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Title Ecology and evolution of plant-herbivore interactions on islands / Xoaquín Moreira, Luis Abdala-Roberts, editors
Published Cham : Springer, [2024]
©2024

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Description 1 online resource (xvi, 251 pages) : illustrations (some color)
Series Ecological studies, analysis and synthesis, 2196-971X ; volume 249
Ecological studies ; v. 249. 2196-971X
Contents Chapter 1. Ecology and Evolution of Plant-Herbivore Interactions on Islands -- Part I. Plant Defences -- Chapter 2. Spinescence and the Island Plant Defense Syndrome -- Chapter 3. The Consequences of Species Extinctions and Introductions for Plant−Frugivore Interactions on Islands -- Chapter 4. Leaf Traits Linked to Herbivory in Lineages with Mediterranean-Macaronesian Distributions: Does an Island Syndrome in Plant Defence Exist? -- Chapter 5. The Loss (and Gain) of Defensive Adaptations in Island Plants and Animals: A Comparative Review -- Part II. Plant-Herbivore Interactions -- Chapter 6. Impact of Non-Native Mammalian Herbivores on Insular Plant Communities in the Canary and Balearic Islands -- Chapter 7. Potential Benefits of Mammalian Herbivores on Insular Systems: The Case of Goats on Mediterranean Islands -- Chapter 8. Ecology and Evolution of Plant-Enemy Interactions During Early Colonization: Messages from a Land-Rising Archipelago -- Chapter 9. Island Features and Abiotic Factors as Drivers of Insect Leaf Herbivory on Islands -- Part III. Tritrophic Interactions -- Chapter 10. Food Web Dynamics on Bahamian Islands -- Chapter 11. Impact of Predators on Arthropod Herbivores and Herbivory along Mountain Ranges on Islands Versus Mainland -- Chapter 12. Pest Control in Coffee: A Tri-Trophic Comparison Between a Mainland and an Island Agroecosystem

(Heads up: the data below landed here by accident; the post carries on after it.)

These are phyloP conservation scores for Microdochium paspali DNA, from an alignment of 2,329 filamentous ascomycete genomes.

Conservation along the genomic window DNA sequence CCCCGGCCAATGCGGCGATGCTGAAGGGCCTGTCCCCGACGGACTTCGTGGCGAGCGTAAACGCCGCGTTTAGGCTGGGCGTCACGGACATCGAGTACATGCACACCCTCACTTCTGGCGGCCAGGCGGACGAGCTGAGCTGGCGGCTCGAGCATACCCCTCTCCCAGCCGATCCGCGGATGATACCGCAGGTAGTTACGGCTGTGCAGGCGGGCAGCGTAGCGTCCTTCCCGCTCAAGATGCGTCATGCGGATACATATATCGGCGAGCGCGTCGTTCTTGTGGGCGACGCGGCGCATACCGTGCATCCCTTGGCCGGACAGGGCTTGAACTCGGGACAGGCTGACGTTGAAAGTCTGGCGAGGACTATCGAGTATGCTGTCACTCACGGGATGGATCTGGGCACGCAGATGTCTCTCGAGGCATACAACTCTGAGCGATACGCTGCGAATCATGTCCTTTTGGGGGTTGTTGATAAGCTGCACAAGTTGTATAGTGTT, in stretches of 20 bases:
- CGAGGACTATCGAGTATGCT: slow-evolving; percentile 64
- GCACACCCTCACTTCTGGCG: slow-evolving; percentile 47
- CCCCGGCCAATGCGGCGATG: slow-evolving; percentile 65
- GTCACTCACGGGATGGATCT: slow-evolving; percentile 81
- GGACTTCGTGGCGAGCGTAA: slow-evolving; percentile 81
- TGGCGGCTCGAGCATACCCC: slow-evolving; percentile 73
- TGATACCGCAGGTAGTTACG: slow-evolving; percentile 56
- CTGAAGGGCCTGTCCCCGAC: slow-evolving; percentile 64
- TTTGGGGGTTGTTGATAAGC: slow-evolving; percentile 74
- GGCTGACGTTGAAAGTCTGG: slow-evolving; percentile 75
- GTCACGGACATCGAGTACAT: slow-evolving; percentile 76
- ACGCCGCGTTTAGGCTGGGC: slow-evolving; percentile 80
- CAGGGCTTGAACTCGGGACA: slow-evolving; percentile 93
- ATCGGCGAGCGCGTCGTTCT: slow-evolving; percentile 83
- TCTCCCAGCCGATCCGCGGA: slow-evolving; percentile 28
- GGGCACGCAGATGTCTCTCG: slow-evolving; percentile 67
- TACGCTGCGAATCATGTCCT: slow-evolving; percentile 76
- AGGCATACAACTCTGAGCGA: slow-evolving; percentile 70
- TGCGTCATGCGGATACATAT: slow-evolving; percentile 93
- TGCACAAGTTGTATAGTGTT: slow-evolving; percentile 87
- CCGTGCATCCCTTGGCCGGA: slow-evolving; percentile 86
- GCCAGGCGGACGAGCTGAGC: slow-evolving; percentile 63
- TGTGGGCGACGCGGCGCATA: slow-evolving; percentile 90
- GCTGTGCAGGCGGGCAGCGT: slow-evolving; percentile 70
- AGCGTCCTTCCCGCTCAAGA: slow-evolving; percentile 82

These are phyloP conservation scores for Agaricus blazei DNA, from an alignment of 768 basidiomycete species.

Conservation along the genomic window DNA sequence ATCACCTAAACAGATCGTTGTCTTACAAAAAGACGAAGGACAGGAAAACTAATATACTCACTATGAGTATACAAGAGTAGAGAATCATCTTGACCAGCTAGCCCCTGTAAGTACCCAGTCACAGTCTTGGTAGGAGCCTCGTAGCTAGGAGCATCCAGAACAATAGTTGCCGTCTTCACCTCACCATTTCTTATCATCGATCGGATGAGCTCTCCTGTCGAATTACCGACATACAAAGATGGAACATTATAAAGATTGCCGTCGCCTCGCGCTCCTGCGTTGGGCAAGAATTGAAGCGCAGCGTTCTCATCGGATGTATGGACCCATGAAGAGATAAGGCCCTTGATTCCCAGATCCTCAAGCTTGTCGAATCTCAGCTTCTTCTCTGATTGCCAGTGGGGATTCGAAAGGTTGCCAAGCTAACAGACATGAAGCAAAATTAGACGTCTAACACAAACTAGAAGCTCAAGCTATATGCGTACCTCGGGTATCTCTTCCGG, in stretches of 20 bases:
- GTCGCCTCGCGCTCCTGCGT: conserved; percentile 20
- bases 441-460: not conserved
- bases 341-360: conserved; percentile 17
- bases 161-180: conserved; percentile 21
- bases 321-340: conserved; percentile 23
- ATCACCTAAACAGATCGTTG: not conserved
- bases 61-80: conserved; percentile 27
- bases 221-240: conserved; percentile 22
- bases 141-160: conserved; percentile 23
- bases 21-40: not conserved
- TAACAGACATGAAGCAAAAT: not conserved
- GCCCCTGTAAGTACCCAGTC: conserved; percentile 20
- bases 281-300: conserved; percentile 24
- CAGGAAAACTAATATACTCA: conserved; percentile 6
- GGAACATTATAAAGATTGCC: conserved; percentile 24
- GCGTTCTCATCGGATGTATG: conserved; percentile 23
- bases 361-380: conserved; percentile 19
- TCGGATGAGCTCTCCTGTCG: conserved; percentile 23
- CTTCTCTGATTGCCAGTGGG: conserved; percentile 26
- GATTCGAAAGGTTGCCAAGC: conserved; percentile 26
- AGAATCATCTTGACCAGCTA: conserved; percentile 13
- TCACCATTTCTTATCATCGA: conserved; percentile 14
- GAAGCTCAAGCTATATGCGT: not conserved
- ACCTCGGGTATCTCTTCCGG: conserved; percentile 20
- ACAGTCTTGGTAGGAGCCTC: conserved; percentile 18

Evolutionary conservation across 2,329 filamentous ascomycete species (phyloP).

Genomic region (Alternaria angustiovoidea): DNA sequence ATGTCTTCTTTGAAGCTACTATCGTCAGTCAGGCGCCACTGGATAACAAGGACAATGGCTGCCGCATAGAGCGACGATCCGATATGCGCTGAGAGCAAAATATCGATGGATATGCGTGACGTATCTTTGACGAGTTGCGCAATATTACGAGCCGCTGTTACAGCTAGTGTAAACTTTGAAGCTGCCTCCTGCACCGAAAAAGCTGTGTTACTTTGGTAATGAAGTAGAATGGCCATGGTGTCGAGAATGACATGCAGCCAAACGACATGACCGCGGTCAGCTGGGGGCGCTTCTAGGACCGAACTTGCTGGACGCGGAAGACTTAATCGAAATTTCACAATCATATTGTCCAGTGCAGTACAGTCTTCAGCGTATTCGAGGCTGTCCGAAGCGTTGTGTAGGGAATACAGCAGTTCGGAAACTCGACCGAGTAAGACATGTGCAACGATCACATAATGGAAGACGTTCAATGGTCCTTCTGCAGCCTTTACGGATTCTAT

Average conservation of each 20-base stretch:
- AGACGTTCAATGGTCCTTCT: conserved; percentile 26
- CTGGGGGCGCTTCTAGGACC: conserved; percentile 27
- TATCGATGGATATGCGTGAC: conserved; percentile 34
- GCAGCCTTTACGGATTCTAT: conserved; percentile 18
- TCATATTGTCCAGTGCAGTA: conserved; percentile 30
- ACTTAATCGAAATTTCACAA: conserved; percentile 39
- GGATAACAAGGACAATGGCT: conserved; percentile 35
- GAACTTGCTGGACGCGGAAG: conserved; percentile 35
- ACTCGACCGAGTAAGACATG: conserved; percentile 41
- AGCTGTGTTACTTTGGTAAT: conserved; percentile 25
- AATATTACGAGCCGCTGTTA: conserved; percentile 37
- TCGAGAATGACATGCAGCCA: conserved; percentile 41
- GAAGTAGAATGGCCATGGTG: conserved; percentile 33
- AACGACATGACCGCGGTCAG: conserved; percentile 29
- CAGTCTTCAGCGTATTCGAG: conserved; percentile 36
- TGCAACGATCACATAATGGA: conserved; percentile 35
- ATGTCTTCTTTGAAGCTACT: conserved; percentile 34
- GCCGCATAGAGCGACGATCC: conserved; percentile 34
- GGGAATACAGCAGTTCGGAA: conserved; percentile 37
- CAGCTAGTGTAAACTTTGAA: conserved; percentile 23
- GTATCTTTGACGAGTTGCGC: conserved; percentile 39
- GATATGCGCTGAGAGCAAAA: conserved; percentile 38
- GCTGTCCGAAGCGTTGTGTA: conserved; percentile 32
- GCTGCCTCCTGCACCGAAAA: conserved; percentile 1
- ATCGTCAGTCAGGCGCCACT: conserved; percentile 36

Summary Theory and early empirical work posed that herbivore pressure should be lower on islands than on the mainland owing to lower herbivore abundance and diversity in insular systems. Consequently, plant taxa found on islands are expected to be less protected or even to have lost their defences completely. While early observational studies supported the prediction of lower herbivory and plant defences on islands, recent island-mainland comparisons have yielded mixed results, with some studies finding no differences between islands and mainlands or, surprisingly, higher herbivory and plant defences on islands. In this book, the authors aim to re-assess current theory and initiate a new generation of work on insularity effects on plant-herbivore interactions. This book aims to fill the research gaps by integrating the research that has been done to date and by compiling and summarising new research on insularity effects on plant-herbivore interactions. It provides a critical examination of the patterns in light of classical theory and identifies potential mechanisms or underlying processes. It also aims to raise new questions that will form the basis for a revised and more robust research programme.
Bibliography Includes bibliographical references
Notes Online resource; title from PDF title page (SpringerLink, viewed January 10, 2024)
Subject Animal-plant relationships.
Herbivores.
Island animals.
Island plants.
Island ecology.
Form Electronic book
Author Moreira, Xoaquín, editor
Abdala-Roberts, Luis, editor
ISBN 9783031478147
3031478142